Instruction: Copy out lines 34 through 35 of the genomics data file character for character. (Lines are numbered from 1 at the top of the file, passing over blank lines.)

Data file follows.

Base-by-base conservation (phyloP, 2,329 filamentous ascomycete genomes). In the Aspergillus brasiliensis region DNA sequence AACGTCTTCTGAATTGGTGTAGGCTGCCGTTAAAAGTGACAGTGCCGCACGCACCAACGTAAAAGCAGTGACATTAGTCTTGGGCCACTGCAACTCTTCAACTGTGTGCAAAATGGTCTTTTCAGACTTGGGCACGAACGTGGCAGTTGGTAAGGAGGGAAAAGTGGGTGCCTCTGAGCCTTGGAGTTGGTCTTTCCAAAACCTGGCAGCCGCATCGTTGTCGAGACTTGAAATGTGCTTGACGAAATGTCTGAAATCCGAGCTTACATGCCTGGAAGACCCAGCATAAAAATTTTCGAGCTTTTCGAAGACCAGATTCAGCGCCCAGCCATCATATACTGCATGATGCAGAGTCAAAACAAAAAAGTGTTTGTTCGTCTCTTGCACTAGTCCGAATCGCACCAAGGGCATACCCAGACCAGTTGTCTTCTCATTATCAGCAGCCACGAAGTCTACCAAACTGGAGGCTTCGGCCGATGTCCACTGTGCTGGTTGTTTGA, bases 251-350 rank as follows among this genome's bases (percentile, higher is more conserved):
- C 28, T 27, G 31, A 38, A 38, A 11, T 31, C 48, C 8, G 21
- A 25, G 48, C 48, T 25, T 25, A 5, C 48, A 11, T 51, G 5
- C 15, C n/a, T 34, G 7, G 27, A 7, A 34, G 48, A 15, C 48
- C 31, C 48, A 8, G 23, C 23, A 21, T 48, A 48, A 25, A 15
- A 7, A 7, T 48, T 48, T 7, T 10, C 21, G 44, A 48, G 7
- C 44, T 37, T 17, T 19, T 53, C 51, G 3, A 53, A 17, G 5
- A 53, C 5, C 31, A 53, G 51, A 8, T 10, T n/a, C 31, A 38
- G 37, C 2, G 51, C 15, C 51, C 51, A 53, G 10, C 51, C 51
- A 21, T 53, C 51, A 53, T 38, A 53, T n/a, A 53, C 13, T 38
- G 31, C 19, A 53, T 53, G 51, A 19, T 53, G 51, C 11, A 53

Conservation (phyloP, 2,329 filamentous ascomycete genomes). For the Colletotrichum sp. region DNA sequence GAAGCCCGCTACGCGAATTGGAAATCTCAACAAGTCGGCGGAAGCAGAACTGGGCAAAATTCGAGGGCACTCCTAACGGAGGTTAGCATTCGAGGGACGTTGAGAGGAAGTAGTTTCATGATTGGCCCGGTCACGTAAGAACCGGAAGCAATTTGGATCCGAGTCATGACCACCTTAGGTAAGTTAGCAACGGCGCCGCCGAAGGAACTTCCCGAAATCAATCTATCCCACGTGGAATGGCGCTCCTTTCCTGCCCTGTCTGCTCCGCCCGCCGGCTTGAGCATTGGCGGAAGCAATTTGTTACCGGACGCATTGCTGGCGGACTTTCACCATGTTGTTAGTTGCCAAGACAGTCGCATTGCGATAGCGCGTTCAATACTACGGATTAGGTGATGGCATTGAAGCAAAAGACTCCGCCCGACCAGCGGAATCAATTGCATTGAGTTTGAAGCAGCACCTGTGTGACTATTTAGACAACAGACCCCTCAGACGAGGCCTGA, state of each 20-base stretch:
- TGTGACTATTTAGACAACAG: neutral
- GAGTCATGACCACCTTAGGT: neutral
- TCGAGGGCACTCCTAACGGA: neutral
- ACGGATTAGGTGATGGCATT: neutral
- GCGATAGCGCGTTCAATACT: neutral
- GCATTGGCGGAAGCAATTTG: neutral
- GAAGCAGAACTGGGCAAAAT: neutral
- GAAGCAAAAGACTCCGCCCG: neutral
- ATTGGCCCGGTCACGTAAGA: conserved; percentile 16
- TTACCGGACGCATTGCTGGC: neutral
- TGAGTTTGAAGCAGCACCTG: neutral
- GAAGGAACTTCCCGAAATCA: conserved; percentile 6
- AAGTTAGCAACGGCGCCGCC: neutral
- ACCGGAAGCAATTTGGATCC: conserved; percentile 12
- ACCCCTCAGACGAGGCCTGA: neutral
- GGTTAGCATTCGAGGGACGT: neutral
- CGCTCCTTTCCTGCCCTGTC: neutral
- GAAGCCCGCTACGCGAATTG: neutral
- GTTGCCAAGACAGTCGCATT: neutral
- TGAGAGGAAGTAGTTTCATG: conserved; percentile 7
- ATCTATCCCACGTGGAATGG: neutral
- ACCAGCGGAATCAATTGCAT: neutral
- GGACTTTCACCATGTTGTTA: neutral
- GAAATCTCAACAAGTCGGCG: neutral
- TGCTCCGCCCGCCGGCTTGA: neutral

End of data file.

- ACCAGCGGAATCAATTGCAT: neutral
- GGACTTTCACCATGTTGTTA: neutral